Marc Riboud was a French photographer best known for his extensive reports on the Far East, including The Three Banners of China, Face of North Vietnam, Visions of China, and In China. Photography cannot change the world, but it can show the world as it changes. -- Marc Riboud Riboud was born in Saint-Genis-Laval and attended Lyon's lycée. He photographed his first picture in 1937, using his father's Vest Pocket Kodak camera. From 1943 to 1945, he was a member of the French Resistance as a young man during WWII. From 1945 to 1948, he studied engineering at the École Centrale de Lyon after the war. Marc Riboud worked as an engineer in Lyon factories until 1951, when he took a week-long photography vacation that inspired him to become a photographer. He relocated to Paris, where he met the founders of Magnum Photos, Henri Cartier-Bresson, Robert Capa, and David Seymour. He was a member of the organization by 1953. His ability to capture fleeting moments in life through powerful compositions was already apparent, and he would use this skill for decades to come. Eiffel Tower Painter, Paris, 1953© Marc Riboud Riboud traveled around the world for the next several decades. He was one of the first European photographers to visit China in 1957, and he documented North Vietnam in 1968, 1972, and 1976. Later in life, he traveled extensively throughout the world, primarily in Asia, Africa, the United States, and Japan. Marc Riboud has witnessed war atrocities (photographing from both the Vietnamese and American sides of the Vietnam War) as well as the apparent degeneration of a culture suppressed from within (China during Chairman Mao Zedong's Cultural Revolution). In contrast, he has captured the graces of everyday life in sun-drenched corners of the world (Fès, Angkor, Acapulco, Niger, Bénarès, Shaanxi), as well as the lyricism of child's play in everyday Paris. In 1976 he becomes president of Magnum and resigns three years later. Riboud's photographs have appeared in a variety of publications, including Life, Geo, National Geographic, Paris Match, and Stern. He has received the Overseas Press Club Award twice, the Sony World Photography Awards Lifetime Achievement Award in 2009, and major retrospective exhibitions at the Musée d'Art Moderne de la Ville de Paris and the International Center of Photography in New York. In 1998, Marc Riboud was named an Honorary Fellow of the Royal Photographic Society. The eye is made to see and not to think.... A good photograph is a surprise. How could we plan and foresee a surprise? We just have to be ready. -- Marc Riboud Eiffel Tower Painter, taken in Paris in 1953, is one of Riboud's most well-known photographs. It depicts a man painting the tower, posing like a dancer and perched between the tower's metal armature. Paris emerges from the photographic haze beneath him. Riboud's images frequently feature lone figures. In Ankara, a central figure is silhouetted against an industrial backdrop, whereas a man lies in a field in France. The vertical composition emphasizes the landscape, the trees, the sky, the water, and the blowing grass, which all surround but do not overpower the human element. The Ultimate Confrontation: The Flower and the Bayonet, Washington D. C, 21 Octobre 1967© Marc Riboud Riboud's photograph, The Ultimate Confrontation: The Flower and the Bayonet, taken on October 21, 1967, is one of the most famous anti-war images. The photograph was taken in Washington, D.C., where thousands of anti-war activists had gathered in front of the Pentagon to protest America's involvement in Vietnam. It shows a young girl, Jan Rose Kasmir, holding a flower and looking out at several rifle-wielding soldiers stationed to block the protesters. Marc Riboud stated about the photograph, "She was just talking, trying to catch the eye of the soldiers, maybe trying to have a dialogue with them. I had the feeling the soldiers were more afraid of her than she was of the bayonets." In contrast to the images in his photo essay A Journey to North Vietnam (1969), Riboud says in an accompanying interview, "My impression is that the country's leaders will not allow the slightest relaxation of the population at large [...] it is almost as if [...] they are anxious to forestall the great unknown - peace." He expanded on his observations of life in North Vietnam in the same Newsweek article: "I was astonished, for example, at the decidedly gay atmosphere in Hanoi's Reunification Park on a Sunday afternoon [...] I honestly did not have the impression they were discussing socialism or the 'American aggressors' [...] I saw quite a few patriotic posters crudely 'improved' with erotic graffiti and sketches." Vietnam, 1976© Marc Riboud There is a gap between what is photographed (or published) and what Riboud said in his interview. The author Geoffrey Wolff commented on this in 1970: "Riboud's photographs illustrate the proposition. The French photographer has been to North Vietnam twice [...] and he is most friendly, on the evidence of his pictures, to the people and the institutions he found there. His photographs are of happy faces,[...] An Air Force ace illustrates how he shot the American 'air pirates' from the sky [...] Who knows the truth about these places?" Rage Against the Machine, an American revolutionary political Rap Metal band, used two of Riboud's photographs for their second single Bullet in the Head. Both images convey strong political and social messages, but they are very different. The front cover depicts American schoolchildren pledging allegiance to the 'flag' (Stars and Stripes) in a classroom; the back cover depicts a young (probably Vietnamese) boy pointing a pistol, with soldiers on parade in the background. It's unclear who or what the boy is aiming at, or if the gun is real or a toy. Since the 1980’s Marc Riboud keeps travelling at his own tempo. He published many books, among which the most famous are The three banners of China, Journal, Huang Shan, Capital of Heaven , Angkor, the serenity of Buddhism, Marc Riboud in China. Riboud married the American sculptor Barbara Chase, who was living in Paris at the time, in 1961. They had two kids. Sally Hemings (1979), her debut novel, received critical acclaim and went on to become a best-seller. They divorced prior to 1981. He later married journalist and author Catherine Chaine. Riboud died on August 30, 2016, at the age of 93, in Paris. In 2004 his retrospective is exhibited at the Maison Européenne de la Photographie in Paris and visited by 100 000 people. Numerous museums trough Europe, as well as United States, China and Japan regularly show his work. He received many awards, among which two Overseas Press Club, the Time-Life Achievement, the Lucie Award and the ICP Infinity Award.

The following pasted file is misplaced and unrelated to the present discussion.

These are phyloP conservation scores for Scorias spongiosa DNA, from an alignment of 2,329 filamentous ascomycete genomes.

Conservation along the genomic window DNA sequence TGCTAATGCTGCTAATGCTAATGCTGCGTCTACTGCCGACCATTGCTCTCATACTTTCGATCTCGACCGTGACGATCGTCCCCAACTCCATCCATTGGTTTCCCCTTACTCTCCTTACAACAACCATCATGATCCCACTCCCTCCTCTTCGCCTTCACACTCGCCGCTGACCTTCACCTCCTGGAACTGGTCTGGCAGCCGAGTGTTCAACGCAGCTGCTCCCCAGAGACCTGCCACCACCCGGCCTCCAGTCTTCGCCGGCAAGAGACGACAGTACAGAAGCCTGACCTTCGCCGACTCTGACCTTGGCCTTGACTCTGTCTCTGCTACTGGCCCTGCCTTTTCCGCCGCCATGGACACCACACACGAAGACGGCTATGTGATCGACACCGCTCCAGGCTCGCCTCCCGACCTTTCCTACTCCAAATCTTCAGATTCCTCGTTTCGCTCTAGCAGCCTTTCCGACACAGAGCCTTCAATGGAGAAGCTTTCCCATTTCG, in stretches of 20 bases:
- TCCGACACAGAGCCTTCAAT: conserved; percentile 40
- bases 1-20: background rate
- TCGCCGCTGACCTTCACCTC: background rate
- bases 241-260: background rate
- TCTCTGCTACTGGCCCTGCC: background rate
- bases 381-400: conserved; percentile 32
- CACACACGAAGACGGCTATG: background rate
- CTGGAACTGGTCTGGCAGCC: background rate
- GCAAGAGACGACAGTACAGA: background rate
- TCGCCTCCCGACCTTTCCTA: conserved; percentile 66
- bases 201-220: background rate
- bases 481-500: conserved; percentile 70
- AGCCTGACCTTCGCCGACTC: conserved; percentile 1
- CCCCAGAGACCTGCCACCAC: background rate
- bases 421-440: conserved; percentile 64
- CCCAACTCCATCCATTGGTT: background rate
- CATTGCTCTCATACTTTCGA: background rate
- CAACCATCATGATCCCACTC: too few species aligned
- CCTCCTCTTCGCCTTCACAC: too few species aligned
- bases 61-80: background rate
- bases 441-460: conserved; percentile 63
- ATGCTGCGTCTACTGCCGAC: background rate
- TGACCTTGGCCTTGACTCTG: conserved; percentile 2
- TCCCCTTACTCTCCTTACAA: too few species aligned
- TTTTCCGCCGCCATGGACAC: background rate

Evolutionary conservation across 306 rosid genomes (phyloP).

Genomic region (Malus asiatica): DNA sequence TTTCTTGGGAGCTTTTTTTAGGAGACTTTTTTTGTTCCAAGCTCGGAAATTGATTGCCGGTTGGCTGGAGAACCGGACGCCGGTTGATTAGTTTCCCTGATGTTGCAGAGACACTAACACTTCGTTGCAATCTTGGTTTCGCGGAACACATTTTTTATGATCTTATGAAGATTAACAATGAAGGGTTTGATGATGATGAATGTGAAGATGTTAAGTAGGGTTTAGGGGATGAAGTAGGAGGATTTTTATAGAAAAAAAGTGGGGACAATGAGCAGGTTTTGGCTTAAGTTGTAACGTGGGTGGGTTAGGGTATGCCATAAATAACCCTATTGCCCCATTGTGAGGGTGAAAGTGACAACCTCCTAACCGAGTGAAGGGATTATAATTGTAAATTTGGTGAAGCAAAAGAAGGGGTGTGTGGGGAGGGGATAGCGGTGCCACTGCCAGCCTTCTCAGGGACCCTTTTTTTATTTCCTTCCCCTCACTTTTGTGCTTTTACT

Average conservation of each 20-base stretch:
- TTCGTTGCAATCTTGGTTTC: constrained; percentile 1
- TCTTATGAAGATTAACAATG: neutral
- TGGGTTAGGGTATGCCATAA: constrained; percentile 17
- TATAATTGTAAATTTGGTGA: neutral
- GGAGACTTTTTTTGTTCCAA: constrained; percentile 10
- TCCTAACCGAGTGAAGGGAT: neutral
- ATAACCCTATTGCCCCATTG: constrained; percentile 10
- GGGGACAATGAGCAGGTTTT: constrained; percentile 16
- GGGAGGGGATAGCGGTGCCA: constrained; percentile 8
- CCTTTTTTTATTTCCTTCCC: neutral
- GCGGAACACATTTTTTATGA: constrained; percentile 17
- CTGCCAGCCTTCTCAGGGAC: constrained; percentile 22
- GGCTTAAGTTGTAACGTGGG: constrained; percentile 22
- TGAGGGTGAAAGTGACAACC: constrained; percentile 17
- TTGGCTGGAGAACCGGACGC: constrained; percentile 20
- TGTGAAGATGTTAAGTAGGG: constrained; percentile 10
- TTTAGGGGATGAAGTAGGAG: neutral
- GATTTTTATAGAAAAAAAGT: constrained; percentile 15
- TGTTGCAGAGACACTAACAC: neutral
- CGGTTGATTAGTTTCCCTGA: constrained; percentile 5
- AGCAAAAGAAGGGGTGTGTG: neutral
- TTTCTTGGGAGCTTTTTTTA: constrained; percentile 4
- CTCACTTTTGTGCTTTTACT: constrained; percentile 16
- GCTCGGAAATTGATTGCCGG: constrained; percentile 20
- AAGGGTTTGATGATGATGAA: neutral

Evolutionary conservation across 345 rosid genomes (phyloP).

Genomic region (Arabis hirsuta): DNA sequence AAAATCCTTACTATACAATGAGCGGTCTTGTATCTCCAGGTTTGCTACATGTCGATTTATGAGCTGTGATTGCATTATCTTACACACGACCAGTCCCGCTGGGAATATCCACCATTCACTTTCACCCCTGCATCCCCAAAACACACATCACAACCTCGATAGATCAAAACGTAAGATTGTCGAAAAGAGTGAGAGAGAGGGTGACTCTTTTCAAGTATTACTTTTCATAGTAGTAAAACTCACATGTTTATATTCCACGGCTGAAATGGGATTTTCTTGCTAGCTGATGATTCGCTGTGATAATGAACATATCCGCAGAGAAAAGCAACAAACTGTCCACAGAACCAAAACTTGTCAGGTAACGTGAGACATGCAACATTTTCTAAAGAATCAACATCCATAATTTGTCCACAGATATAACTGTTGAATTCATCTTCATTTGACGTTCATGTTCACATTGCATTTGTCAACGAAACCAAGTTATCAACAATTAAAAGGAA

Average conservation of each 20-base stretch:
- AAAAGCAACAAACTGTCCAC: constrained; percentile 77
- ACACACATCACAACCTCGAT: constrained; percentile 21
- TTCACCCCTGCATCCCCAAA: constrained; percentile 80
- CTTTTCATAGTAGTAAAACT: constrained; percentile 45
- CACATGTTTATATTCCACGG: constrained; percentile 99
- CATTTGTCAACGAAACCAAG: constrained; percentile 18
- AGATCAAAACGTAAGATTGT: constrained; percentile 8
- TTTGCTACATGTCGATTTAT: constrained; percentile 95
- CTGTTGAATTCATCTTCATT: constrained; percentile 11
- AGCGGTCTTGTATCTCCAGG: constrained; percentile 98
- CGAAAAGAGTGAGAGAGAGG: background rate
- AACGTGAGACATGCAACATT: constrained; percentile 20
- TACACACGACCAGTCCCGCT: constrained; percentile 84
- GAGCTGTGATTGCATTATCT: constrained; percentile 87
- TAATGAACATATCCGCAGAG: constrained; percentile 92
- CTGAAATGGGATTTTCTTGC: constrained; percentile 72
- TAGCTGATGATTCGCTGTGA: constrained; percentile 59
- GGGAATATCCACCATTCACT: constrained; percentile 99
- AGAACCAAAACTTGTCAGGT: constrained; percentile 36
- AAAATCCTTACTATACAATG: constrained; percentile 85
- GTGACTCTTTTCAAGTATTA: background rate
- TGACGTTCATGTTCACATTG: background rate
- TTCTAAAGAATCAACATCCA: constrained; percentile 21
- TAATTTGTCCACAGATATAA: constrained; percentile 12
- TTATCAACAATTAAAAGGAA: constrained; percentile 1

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For more than 25 years, French photographer Patrick Cariou has traveled to places around the globe, documenting people living on the fringes of society. Whether photographing surfers, gypsies, Rastafarians or the rude boys of Kingston, Cariou celebrates those who meet the struggles of life with honor, dignity and joy. Bringing together works from his groundbreaking monographs including Surfers, Yes Rasta, Trenchtown Love and Gypsies, Patrick Cariou: Works 1985–2005 (published by Damiani) takes us on a scenic journey around the world, offering an intimate and captivating look at cultures that distance themselves from the blessings and curses of modernity.